You are using an older browser version. Please use a supported version for the best MSN experience.

Scarred by the Great Recession, Americans see more storm clouds on the horizon

MarketWatch logo MarketWatch 6/26/2019 Quentin Fottrell

Video by USA Today

‘Consumers that think the economy is weak will spend less and business owners that think the economy is weak won’t hire more people.’

Millions of Americans believe a downturn is coming: 40% of people polled by personal-finance site say they feel the next recession has already begun or will begin within the next 12 months.

These feelings, however, are divided along political lines. Democratic Americans are almost twice as likely as Republican Americans to believe the next recession has already begun (27% versus 14%), according to the report released Wednesday.

“The stark contrast between everyday Americans’ assessment of the economy and what data say about the economy highlights the risk of talking ourselves into a recession,” says Greg McBride, chief financial analyst for that site. “Consumers that think the economy is weak will spend less and business owners that think the economy is weak won’t hire more people.” Nine analysts polled by Bankrate disagreed with the predictions by the general public.

Economist Julia Coronado, president of New York-based economic research firm Macropolicy Perspectives, said, “The unemployment rate is at a 50-year low, GDP growth has been solid, markets are buoyant and inflation is low and stable. However, we know there is an issue with rising inequality of both income and wealth that leaves many households still feeling vulnerable.” Millennials, she added, are still struggling to build saving and wealth and job security.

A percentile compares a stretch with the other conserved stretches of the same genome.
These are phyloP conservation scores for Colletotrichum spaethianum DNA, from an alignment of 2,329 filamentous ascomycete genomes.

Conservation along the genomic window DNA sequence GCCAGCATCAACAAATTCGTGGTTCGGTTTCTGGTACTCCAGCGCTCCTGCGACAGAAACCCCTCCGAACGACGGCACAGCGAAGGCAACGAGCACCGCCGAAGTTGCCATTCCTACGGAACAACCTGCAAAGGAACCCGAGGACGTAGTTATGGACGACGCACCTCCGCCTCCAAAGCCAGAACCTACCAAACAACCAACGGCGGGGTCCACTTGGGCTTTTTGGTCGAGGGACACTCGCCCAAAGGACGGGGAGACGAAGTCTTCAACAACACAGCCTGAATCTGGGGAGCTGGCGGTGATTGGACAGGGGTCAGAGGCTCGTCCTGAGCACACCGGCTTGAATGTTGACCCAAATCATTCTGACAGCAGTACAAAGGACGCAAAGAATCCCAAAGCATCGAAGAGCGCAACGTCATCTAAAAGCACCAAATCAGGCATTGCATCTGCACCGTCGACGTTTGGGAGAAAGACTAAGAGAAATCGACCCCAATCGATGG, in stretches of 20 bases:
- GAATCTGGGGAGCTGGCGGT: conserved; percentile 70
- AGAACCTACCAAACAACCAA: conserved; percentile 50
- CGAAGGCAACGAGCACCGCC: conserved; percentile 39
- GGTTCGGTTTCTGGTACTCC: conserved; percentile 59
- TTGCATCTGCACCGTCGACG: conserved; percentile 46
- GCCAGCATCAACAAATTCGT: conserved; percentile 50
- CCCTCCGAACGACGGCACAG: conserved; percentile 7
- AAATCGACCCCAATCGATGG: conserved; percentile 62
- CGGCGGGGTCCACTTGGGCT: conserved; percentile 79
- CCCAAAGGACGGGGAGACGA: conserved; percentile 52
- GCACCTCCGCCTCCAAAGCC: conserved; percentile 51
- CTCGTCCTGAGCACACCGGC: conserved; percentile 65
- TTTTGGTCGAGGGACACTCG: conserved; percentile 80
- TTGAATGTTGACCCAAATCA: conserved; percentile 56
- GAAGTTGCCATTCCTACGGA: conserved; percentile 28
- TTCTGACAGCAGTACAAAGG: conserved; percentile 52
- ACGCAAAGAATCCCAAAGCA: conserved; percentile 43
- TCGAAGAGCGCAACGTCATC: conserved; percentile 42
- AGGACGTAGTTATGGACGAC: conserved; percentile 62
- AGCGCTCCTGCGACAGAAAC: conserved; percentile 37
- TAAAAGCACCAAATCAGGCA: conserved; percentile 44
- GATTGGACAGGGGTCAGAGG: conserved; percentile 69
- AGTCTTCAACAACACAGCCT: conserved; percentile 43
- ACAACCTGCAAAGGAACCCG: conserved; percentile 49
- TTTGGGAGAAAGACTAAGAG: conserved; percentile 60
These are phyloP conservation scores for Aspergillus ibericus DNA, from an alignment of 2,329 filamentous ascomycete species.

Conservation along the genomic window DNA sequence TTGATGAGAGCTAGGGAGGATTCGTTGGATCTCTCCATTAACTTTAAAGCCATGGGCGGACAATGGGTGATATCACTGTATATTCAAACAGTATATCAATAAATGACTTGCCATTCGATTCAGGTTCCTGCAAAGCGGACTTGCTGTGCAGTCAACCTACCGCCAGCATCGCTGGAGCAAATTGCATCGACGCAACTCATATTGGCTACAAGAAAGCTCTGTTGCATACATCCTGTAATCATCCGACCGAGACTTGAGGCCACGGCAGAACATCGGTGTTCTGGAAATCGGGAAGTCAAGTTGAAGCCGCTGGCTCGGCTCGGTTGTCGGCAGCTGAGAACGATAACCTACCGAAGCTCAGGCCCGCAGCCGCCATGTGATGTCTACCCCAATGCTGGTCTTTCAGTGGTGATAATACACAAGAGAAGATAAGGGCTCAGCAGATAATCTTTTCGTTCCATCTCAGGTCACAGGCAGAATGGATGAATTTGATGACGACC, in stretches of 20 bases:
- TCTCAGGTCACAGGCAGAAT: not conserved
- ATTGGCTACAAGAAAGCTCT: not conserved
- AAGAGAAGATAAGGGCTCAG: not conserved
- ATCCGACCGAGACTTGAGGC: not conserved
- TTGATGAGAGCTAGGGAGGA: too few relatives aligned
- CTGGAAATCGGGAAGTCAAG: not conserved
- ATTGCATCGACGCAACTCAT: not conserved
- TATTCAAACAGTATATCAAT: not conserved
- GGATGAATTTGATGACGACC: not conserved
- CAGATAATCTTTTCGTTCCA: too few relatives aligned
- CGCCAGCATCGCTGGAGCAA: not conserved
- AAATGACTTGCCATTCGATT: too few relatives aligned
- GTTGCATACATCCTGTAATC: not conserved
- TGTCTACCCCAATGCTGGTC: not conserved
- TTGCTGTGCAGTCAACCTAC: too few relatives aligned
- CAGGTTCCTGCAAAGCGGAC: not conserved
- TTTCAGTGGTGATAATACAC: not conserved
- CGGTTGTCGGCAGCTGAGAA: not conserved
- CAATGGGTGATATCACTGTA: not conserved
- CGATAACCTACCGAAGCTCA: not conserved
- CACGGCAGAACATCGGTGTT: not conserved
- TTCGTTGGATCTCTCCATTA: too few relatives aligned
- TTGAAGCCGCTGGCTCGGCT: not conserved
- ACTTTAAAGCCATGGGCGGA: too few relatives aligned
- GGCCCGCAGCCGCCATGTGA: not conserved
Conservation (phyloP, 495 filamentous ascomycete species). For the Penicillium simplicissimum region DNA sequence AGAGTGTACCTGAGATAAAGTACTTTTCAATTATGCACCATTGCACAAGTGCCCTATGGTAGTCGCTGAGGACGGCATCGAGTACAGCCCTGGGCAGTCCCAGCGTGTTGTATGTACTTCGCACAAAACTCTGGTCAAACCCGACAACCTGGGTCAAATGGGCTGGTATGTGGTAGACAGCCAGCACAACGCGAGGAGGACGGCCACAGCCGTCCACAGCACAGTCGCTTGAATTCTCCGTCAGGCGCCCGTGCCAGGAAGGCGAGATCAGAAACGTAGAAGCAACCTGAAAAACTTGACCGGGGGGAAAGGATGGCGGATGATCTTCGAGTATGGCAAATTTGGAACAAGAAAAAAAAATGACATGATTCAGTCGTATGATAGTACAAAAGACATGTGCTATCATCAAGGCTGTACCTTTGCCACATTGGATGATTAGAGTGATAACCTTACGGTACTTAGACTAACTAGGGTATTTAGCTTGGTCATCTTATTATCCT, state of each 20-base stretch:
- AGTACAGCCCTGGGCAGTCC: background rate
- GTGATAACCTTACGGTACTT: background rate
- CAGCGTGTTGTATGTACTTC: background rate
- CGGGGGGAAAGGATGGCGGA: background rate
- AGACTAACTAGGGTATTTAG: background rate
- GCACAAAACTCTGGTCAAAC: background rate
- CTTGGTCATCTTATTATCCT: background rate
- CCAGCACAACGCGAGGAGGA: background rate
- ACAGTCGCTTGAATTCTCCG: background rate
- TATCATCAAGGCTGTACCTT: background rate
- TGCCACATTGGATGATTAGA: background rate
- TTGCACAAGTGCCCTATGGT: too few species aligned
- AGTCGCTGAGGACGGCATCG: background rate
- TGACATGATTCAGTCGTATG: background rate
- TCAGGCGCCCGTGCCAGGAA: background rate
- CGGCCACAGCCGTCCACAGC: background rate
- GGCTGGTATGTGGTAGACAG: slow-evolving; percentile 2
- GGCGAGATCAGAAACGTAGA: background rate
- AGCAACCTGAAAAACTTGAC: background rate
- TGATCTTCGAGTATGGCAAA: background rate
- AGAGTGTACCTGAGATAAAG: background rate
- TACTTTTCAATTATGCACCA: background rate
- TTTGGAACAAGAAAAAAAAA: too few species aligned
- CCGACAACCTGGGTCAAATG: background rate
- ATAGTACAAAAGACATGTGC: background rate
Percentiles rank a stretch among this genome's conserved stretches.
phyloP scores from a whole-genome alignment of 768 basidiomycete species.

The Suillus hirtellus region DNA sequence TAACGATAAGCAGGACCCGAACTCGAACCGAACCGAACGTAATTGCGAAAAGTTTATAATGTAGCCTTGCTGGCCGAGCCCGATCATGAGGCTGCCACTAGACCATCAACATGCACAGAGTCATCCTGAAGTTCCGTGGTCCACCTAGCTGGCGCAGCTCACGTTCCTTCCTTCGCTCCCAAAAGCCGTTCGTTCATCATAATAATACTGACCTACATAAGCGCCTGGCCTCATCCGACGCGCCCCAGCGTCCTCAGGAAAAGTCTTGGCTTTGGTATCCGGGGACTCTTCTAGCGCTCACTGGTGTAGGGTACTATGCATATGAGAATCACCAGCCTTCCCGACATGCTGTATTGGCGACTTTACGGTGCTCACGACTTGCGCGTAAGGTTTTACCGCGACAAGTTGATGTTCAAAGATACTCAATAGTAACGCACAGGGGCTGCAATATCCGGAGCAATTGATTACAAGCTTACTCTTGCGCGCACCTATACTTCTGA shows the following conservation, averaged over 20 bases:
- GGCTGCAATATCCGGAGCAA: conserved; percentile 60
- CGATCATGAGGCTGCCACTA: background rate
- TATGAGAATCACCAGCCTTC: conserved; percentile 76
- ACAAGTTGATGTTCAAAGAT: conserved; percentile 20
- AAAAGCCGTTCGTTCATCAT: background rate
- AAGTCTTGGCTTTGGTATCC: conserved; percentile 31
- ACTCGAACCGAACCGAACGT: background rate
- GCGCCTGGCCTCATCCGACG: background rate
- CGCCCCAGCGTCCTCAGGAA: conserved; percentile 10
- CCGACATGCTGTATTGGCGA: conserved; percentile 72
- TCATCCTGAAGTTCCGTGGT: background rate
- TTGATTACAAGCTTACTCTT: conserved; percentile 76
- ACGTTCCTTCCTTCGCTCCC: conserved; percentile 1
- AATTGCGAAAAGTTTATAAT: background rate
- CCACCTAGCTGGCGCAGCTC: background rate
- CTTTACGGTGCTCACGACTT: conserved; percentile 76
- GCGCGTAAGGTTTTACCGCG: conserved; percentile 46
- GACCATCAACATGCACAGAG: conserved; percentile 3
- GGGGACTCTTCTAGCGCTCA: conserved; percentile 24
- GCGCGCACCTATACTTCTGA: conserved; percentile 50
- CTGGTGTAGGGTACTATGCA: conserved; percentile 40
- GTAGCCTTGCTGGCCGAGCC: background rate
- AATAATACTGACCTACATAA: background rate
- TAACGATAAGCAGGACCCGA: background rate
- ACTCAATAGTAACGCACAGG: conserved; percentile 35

Also see: Bill Gates reveals his greatest mistake — and says it cost him billions of dollars

Gary Shilling, an economist known for predicting the 2008 housing crisis, told media group Real Vision: “I think we’re probably already in a recession, but I think [it will] probably be a run of the mill affair, which means real GDP would decline 1.5% to 2%, not to 3.5% to 4%, you had in the very serious [past] recessions,” said the president of money manager A. Gary Shilling & Co. He also claims to have forecast a global inventory glut that led to the 1973 to 1975 U.S. downturn.

Peter Harbison, executive chairman of CAPA — Centre for Aviation, told CNBC this week that there are portentous signs from the airline industry of an economic slowdown. “We probably did see a peak in aircraft orders last year, which unfortunately generally cyclically seem to proceed the year when things turn down a bit,” he said. “There’s certainly a lot of aircraft orders out there and a lot of talk of excess capacity if they’re all delivered.”

In North America, nearly three-fourths of CFOs said they expect a deceleration of economic activity by the end of 2020, while only 15% expect a decline, according to a survey of chief financial officers by Deloitte. “CFOs in North America cited three main reasons for expecting a downturn,” said Greg Dickinson, managing director, Deloitte LP (U.S), “trade policy, the length of business and credit cycles, and slowing growth in China and Europe.”